Bee-Keeping, The Third Year

Fall                                                         Full Autumn Moon

Our revels now have ended.  The very last of the year’s harvest, four-foot long decorative squash and birdhouse style gourds, Kate brought in yesterday. 

The bees are done for the year.  Two colonies will die over the winter and the third, with luck, will survive.  Even if it does, this is my last  year for overwintering colonies.  The part-time, small quantity operation we have here doesn’t justify the extra work of mite treatments, concern over various ailments only caught by colonies that survive from one year to the next and the inhibited production of the colony developing as a parent colony.

Artemis Hives now has two honey harvests under its belt in this, the third year of bee-keeping here.  Kate and I have developed a work flow.  She takes care of wooden ware, uncapping frames and bottling while I put foundations into the frames, manage the colonies, remove the honey supers and bring them to the house and insert them in the extractor.

Three hives, or even two, will make honey enough for us and our friends.  The process is more straightforward after three seasons, now heading into the fourth.  The bees have become part of our life here, like the perennials, the vegetables, the orchard and the dogs before them.

We also have the beginning of a label collection with 2010 and 2011 labels designed and produced by Woolly Mammoth Mark Odegard.

Impish and Knowing

Spring                                                               Waning Bee Hiving Moon

Talked to the grandkids on Skype.  Gabe’s linguistics have made a jump and Ruthie seems to have rocketed past the early years of childhood and landed in an elementary school body.  2011-04-01_0742

Jen went to crossfit this morning.  If you’re not familiar with this gonzo approach to fitness, click on the link.  She’s gonna be tired.

Skype has increased the quality of long distance communication with kids by a geometric factor.  We tickled Gabe, watched Ruth move gracefully through the house.  We saw the expression on Ruth’s face as she dumped out a box of soft building blocks.  It was impish and knowing.  We saw Gabe do his mad face and his happy face.  Wonderful.

I decided the other day that the only way I’m going to get good at Tai Chi is to practice, practice, practice.  I go through the form several times, all the way through the single whip, the last and most complicated move we’ve learned.  Doing it in the morning, as a moving meditation and a general loosening up of the body for the day is where I’m headed.  Right now, though, I’m doing it before I do my aerobics.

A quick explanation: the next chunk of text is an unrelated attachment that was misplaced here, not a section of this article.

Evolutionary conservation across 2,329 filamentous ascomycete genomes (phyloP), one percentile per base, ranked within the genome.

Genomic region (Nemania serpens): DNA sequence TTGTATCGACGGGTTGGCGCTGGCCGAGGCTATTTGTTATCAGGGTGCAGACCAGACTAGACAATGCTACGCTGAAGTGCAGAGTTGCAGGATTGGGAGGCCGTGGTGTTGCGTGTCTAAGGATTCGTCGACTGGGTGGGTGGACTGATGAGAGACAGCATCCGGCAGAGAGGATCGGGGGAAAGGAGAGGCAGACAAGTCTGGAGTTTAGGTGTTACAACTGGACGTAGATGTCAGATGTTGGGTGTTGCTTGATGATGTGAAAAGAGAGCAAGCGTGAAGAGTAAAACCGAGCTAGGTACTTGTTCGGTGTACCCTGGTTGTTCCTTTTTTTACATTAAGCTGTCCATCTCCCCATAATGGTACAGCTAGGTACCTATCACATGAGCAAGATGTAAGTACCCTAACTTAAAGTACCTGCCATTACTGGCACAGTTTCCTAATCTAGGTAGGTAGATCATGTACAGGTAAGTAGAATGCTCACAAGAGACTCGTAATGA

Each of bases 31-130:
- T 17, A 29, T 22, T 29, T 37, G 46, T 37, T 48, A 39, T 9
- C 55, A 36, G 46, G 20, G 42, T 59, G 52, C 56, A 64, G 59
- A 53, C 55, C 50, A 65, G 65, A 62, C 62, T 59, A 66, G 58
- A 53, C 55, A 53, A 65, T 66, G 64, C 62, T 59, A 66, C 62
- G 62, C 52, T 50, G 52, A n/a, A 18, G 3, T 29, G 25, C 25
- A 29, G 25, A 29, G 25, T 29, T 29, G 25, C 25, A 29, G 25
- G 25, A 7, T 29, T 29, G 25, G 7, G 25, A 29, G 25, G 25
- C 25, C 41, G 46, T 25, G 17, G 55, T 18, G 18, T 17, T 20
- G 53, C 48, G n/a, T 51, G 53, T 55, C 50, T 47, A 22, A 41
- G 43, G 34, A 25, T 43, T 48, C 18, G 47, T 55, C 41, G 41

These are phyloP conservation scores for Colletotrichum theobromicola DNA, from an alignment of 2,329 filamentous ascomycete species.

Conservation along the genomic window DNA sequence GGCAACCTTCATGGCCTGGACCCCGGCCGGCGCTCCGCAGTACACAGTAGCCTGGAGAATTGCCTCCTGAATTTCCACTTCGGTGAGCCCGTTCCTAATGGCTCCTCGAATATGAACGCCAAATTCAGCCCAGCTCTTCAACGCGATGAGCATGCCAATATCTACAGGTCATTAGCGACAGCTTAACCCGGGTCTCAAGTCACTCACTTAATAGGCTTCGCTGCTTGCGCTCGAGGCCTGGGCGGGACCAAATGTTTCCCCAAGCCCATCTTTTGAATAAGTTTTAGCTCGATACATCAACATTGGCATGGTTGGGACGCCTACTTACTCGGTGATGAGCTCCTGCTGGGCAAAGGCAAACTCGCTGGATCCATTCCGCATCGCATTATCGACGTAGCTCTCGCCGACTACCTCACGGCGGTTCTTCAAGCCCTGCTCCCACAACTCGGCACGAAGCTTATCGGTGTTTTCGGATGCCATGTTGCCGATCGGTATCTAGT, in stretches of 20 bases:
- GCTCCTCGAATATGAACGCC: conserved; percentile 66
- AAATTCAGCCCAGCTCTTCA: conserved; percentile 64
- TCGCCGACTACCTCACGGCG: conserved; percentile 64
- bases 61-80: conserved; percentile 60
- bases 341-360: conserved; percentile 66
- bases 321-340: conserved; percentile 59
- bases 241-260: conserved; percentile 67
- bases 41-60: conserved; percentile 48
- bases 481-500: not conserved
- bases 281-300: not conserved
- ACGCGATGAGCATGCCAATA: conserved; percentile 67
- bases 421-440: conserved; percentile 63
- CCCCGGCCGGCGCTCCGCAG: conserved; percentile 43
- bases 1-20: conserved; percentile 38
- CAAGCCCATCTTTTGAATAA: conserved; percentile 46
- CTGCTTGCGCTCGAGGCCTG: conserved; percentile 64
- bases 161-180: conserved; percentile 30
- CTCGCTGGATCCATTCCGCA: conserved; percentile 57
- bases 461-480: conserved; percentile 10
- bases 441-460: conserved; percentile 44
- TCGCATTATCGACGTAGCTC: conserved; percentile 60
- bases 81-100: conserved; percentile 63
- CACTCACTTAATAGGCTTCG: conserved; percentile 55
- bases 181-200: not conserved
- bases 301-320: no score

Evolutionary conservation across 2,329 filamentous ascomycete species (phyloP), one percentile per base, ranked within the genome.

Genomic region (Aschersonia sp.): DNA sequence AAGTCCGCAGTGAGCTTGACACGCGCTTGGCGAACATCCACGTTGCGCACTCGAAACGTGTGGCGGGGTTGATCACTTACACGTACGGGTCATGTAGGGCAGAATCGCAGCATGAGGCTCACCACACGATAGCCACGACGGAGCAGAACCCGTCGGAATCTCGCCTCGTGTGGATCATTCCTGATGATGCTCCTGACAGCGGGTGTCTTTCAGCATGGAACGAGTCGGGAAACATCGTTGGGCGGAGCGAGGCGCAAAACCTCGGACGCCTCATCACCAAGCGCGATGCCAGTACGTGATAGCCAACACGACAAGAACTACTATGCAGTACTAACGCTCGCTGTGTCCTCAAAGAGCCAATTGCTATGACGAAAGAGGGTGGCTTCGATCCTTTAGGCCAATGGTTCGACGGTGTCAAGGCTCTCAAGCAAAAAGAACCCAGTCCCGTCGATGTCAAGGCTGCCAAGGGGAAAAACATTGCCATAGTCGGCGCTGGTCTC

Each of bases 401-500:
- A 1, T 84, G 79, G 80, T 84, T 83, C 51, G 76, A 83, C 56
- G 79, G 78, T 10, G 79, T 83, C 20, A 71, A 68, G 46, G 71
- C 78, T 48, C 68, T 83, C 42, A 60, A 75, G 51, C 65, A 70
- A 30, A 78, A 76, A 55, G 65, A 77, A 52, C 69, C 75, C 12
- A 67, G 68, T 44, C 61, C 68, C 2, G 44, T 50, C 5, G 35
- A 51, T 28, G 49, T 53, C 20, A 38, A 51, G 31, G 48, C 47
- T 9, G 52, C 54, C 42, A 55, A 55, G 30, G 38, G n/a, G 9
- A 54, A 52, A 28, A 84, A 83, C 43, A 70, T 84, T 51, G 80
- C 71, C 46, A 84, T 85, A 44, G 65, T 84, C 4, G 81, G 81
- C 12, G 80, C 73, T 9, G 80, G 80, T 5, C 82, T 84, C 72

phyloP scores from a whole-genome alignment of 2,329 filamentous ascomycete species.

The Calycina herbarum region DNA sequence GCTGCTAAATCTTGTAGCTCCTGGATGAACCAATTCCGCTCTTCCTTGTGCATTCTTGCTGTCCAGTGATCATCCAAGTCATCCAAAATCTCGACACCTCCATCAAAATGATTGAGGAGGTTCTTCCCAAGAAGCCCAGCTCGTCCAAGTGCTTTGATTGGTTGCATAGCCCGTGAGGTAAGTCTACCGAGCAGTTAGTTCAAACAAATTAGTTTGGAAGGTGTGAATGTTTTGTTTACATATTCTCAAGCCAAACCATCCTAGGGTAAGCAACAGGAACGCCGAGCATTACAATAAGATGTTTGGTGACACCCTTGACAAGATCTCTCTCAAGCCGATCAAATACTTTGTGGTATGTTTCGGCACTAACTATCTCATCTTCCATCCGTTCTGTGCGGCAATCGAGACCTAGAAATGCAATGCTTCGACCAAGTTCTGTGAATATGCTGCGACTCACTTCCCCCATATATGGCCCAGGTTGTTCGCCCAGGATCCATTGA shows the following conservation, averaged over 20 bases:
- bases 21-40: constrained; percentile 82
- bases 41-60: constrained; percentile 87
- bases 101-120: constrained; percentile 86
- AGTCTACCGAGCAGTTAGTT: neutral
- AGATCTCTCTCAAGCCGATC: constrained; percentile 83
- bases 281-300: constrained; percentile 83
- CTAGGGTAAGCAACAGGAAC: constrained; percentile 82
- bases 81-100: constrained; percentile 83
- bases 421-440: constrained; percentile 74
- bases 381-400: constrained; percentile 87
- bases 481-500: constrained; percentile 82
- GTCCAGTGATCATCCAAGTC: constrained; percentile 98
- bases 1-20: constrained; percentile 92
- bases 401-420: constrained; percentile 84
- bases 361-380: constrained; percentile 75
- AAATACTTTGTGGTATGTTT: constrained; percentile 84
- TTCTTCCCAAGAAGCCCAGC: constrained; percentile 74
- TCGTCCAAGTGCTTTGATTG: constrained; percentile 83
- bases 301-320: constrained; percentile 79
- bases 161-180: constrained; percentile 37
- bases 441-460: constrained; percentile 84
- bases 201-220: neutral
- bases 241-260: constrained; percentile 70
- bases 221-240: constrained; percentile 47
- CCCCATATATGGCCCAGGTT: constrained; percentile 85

The daffodils outside have finally begun to approach the image I had in my head all those years ago when I began to plant bulbs.  My first and most memorable bulb planting event was on Edgcumbe Road in St. Paul.  I began putting them in sometime in the mid-to-late afternoon, just as the snow began to fall.  This turned out to be the Halloween snow storm which eventually dumped 2 feet of snow on the Twin Cities.  I got the message.

Kate made me a quilted piece with a bee and the words Artemis Hives on the side.  I’m going to staple it up in the shed where I store the bee equipment.

Precious

Imbolc                                                  Waning Bridgit Moon

Sheepshead tonight.  I took in honey for Ed, Dick, Roy and Bill plus honeycake that Kate made from our honey.  Artemis Hives honors the ancient Greek Goddess of the hunt who also had honeybees within her domain.  Worshippers took to her altar honeycake as an offering.  My original idea was to call Artemis honey, “The honeycake honey” and include honeycake recipe and a bit about Artemis with each sale.  Might still happen, some year.

The card gods were good to me tonight, again.  They gave me three good hands when I dealt, a good position when playing sheepshead.  Ed and Bill both spoke about their wives with Bill reporting the good news that Regina’s cancer score has already begun to trend down after only a brief time on the hormone therapy.  That’s the kind of news it’s good to hear.

Ed’s wife has challenges surrounding a knee replacement gone bad compounded by her other health related issues.  She’s in a transitional living facility right now while they try to calm her body down.

As life goes on, I appreciate more and more the precious nature of the relationships I have at this sheepshead table, at the Museum, among the Sierra Club folks and the Woolly Mammoths.  Each place enriches me and gives me a place to just be, be who I am.  What a gift.

So, good night to you and to Artemis Hives matron Goddess.

Bee Diary: Honey in the Jar

Lughnasa                                    Waning Artemis Moon

The waning Artemis moon has a golden hue tonight, honey colored, as it sits on the northeastern horizon.  A band of clouds created two dark lines, parallel to each other and about a third of the way down.  It looked like a view of the moon from an ukiyo-e print.

We have bottled our first honey.  Those four frames from the package colony, not even full frames at that, yielded almost a full gallon of honey.  We strained it through a coarse, medium and fine filter and put it into half pint jars for the most part.  It looks beautiful and very satisfying.  Artemis Hives has begun to produce.  I think I’ll tip a half-pint out in the woods to honor the namesake goddess.